When it comes to campaigning for interpretations of Islamic law democratically, can someone tell me why we don’t support the Muslim Brotherhood as a possible peaceful alternative? I don’t know much about the situation, but the fundamentals of democracy versus violent land seizures look recognisable.

  • Matthew Huntbach 29th Sep '14 - 11:12pm

    Tahir Maher

    But if you have just been battered in a war, and those you hope would ally with you have done this, you turn to what is familiar and away from what you may have once aspired.

    What, to killing other people like you, and turning their daughters into sex slaves? And claiming that you are the holiest people doing the will of God when you do this?

  • Eddie Sammon
    Because these places have never been democracies.

    Matthew Huntback
    Wars are full of atrocities and people become brutalised.
    In this conflict zone there are two other elements.The old Saddam army and Sunni tribesmen.
    A new political settlement is needed which is inclusive of the Sunnis which will break the grip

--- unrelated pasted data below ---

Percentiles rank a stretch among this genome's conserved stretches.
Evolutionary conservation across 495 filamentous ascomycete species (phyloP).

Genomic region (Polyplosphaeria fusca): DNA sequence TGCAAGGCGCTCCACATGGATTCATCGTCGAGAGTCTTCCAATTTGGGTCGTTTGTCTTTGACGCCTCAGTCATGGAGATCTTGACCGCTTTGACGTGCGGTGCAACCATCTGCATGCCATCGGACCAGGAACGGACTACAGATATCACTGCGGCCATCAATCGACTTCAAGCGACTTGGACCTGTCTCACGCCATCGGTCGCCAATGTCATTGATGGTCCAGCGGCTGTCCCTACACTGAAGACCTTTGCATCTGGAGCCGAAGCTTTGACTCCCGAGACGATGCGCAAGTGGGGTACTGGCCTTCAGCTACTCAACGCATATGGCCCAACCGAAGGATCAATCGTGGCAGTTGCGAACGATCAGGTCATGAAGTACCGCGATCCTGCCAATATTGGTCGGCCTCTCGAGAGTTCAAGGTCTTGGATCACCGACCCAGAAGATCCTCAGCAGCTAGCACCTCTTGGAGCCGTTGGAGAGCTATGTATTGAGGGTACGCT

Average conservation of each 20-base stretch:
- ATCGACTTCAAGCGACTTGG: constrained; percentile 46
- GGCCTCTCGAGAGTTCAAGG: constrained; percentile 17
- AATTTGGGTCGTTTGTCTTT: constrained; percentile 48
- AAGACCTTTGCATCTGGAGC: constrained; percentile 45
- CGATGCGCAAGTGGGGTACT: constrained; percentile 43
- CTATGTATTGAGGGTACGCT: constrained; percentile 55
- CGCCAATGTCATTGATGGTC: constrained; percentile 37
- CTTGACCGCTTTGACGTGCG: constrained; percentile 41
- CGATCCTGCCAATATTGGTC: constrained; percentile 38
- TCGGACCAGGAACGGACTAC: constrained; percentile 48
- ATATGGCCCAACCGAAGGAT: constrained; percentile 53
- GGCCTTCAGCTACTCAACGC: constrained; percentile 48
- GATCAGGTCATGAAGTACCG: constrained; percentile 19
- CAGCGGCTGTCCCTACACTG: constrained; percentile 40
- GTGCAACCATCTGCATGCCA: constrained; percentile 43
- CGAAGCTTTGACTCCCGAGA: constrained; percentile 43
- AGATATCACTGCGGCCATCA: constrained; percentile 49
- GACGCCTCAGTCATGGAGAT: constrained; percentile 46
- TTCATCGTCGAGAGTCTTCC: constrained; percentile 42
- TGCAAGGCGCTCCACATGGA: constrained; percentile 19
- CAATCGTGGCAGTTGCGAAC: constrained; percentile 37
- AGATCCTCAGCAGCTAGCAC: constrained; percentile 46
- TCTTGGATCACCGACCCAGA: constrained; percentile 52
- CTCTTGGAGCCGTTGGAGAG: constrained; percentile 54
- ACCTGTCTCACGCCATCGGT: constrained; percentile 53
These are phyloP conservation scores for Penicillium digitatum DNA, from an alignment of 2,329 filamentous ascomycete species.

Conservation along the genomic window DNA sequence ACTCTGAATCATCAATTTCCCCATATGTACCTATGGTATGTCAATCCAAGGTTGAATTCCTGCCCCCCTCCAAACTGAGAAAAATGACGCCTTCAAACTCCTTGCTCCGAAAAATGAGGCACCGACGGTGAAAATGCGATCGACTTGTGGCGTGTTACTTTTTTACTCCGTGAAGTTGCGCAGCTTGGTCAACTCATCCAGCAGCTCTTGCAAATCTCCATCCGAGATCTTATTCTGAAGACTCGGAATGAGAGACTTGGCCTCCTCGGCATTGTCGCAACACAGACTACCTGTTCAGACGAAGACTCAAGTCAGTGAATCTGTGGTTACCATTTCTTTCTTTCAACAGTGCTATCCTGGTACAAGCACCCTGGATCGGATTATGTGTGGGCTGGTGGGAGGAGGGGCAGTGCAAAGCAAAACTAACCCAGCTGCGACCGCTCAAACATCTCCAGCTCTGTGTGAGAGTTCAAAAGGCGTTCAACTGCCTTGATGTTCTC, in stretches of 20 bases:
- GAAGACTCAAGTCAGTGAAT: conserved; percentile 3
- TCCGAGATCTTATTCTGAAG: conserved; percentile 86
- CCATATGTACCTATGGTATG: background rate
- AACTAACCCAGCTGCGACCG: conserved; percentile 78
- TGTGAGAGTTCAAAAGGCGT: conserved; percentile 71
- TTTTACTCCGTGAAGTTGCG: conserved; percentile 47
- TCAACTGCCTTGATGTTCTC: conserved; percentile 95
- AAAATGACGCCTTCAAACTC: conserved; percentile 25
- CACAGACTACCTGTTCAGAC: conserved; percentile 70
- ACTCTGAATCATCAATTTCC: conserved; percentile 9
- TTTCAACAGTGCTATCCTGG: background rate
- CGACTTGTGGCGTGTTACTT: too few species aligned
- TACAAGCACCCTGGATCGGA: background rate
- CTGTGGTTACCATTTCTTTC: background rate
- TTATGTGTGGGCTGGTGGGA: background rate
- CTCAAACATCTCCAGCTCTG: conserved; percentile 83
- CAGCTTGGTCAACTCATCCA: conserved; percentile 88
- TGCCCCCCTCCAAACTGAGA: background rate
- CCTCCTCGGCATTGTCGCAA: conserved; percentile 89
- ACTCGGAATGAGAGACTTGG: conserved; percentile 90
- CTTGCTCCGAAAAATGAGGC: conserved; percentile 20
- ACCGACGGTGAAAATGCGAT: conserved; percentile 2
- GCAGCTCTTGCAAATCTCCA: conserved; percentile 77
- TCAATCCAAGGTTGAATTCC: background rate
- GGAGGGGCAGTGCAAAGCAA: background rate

of extremists and their grossly distorted religious faith.

  • Matthew Huntbach 30th Sep '14 - 12:55pm


    Matthew Huntback
    Wars are full of atrocities and people become brutalised.

    Sure, so just maybe we’ve been a bit brutalised as well. When one sees the brutality that is associated with Islam in so many places – all those places where people are getting killed for “blasphemy”, the death penalty imposed on a young mum recently in Sudan because she stuck to the Christian beliefs she was brought up with, the glorification of violence from Hamas in Gaza, the worship of the gun and cruel killing and the like which this “ISIS” seems to be all about, yet they claim they are the most true of all Muslims, how is that going to make the rest of us feel?